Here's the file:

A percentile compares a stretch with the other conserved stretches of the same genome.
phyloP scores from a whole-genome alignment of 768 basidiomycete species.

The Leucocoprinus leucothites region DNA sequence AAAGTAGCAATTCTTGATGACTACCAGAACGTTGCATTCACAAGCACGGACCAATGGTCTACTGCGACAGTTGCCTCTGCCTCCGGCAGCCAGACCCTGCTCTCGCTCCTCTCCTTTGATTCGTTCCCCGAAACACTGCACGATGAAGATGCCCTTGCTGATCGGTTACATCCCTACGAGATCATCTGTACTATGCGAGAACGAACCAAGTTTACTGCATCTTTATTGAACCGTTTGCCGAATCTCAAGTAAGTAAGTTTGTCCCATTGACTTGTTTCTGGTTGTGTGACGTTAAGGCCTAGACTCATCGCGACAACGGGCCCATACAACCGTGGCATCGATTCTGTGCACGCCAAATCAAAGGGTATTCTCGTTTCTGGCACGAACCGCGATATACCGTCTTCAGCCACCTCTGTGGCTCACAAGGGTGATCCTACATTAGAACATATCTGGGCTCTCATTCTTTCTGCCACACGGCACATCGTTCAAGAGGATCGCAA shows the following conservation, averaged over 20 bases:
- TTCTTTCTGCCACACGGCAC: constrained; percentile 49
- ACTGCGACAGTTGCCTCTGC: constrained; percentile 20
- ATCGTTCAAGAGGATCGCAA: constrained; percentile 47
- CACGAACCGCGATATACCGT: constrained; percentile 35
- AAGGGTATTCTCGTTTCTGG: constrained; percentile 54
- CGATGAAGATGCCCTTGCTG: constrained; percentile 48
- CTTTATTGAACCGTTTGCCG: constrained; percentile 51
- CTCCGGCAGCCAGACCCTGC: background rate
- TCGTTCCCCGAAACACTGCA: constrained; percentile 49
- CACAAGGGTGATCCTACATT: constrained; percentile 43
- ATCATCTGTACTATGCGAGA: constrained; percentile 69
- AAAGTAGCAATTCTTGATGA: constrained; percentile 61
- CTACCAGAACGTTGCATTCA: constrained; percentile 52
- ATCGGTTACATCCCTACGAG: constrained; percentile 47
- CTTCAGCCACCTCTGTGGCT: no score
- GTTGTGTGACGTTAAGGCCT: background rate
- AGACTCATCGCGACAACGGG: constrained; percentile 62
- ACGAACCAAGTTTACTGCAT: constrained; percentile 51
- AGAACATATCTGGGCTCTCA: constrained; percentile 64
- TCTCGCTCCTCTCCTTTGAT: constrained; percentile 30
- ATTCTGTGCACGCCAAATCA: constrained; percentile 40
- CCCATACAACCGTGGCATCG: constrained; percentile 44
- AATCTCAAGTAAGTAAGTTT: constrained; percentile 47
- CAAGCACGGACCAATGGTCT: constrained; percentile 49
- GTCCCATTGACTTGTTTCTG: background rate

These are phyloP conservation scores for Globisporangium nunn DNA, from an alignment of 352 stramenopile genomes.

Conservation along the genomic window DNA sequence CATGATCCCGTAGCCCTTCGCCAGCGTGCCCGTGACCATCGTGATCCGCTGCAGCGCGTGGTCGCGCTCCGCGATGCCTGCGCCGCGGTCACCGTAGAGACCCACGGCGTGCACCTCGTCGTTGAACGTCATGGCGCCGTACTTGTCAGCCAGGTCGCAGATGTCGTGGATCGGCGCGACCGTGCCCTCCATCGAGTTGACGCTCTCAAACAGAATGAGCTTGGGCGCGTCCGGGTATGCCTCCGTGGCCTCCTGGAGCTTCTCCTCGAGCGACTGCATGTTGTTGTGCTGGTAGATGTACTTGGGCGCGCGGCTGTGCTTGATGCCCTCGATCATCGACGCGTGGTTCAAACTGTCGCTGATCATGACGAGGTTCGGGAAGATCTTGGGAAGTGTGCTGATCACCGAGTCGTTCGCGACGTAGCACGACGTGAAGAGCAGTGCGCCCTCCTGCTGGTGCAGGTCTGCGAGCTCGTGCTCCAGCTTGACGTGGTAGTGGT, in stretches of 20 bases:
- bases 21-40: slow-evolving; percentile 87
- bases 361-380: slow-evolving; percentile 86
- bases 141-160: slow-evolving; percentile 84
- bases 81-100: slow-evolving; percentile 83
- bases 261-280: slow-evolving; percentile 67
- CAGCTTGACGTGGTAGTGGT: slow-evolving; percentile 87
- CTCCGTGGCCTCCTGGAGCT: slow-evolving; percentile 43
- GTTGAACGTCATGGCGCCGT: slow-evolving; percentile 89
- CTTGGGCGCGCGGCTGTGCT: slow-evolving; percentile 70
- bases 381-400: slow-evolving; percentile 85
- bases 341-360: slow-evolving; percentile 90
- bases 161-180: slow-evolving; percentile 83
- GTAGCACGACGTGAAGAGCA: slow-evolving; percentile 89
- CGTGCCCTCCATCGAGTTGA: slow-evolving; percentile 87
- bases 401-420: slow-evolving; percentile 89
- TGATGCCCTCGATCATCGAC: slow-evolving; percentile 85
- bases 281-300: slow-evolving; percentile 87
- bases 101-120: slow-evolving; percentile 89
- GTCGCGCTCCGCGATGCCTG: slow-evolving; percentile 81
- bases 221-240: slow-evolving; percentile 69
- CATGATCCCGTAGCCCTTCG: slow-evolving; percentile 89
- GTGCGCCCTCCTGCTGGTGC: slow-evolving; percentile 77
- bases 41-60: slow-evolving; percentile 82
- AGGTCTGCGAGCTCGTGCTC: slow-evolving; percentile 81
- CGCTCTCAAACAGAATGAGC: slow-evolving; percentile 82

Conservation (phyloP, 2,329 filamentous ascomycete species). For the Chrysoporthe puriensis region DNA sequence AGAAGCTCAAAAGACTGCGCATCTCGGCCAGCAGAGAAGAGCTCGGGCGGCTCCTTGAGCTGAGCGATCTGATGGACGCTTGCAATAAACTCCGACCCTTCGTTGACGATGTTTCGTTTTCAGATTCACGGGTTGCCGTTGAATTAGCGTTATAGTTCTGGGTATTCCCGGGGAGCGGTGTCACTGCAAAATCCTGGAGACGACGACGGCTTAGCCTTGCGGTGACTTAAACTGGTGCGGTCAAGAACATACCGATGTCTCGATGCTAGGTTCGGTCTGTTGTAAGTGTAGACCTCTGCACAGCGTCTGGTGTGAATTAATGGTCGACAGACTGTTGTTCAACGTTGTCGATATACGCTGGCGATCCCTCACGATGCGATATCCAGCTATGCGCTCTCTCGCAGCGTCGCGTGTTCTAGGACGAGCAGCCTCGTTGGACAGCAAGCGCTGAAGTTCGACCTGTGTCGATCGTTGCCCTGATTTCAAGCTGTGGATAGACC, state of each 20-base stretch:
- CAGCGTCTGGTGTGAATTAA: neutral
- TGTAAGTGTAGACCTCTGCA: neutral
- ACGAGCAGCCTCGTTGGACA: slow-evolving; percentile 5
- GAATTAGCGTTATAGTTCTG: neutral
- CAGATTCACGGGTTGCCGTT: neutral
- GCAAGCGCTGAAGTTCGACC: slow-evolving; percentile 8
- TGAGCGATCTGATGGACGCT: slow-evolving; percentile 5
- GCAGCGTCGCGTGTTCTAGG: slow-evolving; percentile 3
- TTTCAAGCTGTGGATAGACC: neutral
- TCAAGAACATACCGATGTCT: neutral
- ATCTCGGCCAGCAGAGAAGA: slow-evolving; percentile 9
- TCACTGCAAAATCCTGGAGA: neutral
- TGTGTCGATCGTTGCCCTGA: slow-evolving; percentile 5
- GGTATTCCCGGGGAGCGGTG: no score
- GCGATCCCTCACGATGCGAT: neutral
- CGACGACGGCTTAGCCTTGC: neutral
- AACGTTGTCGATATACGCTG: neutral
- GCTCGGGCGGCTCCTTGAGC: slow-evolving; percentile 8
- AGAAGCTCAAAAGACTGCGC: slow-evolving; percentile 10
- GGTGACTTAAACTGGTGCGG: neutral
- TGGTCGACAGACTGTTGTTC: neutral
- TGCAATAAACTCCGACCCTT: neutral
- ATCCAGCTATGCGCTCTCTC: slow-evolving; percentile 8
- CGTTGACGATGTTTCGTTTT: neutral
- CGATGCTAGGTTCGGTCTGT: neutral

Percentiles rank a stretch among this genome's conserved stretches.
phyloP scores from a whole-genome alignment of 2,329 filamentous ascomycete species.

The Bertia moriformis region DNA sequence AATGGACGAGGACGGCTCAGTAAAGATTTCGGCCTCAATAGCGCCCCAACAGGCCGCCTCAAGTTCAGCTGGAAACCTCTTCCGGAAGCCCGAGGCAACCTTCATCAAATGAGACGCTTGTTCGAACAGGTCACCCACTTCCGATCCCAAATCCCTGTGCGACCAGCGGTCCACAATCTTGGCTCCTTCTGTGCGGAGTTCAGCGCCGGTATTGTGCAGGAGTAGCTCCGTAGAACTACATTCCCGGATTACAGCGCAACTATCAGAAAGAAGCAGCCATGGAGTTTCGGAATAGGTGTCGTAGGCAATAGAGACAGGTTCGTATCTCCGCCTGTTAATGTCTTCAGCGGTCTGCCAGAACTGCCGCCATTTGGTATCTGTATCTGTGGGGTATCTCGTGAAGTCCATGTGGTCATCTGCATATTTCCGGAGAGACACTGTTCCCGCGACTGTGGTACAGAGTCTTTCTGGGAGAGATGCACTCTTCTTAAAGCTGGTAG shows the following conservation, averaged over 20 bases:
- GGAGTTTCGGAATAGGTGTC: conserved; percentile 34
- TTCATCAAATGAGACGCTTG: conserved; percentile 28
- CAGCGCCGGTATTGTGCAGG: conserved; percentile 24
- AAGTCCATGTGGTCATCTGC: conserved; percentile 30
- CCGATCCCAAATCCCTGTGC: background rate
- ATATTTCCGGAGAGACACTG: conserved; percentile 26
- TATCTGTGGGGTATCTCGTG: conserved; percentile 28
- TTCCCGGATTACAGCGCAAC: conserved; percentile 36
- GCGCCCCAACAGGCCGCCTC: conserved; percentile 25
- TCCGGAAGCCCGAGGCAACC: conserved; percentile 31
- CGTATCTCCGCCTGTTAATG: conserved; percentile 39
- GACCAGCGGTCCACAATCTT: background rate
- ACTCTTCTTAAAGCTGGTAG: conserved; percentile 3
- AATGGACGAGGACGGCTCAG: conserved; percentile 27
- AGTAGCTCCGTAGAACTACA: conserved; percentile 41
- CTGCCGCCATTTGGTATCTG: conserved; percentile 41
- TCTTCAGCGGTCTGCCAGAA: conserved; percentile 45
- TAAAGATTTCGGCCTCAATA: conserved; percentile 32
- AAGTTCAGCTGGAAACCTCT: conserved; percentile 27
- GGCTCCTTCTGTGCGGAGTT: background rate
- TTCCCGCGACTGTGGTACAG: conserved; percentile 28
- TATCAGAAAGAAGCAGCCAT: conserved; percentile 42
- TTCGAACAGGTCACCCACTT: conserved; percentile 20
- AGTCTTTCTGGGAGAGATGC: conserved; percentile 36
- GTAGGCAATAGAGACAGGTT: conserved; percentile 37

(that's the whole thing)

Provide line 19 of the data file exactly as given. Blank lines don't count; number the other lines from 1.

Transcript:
- GTTGTGTGACGTTAAGGCCT: background rate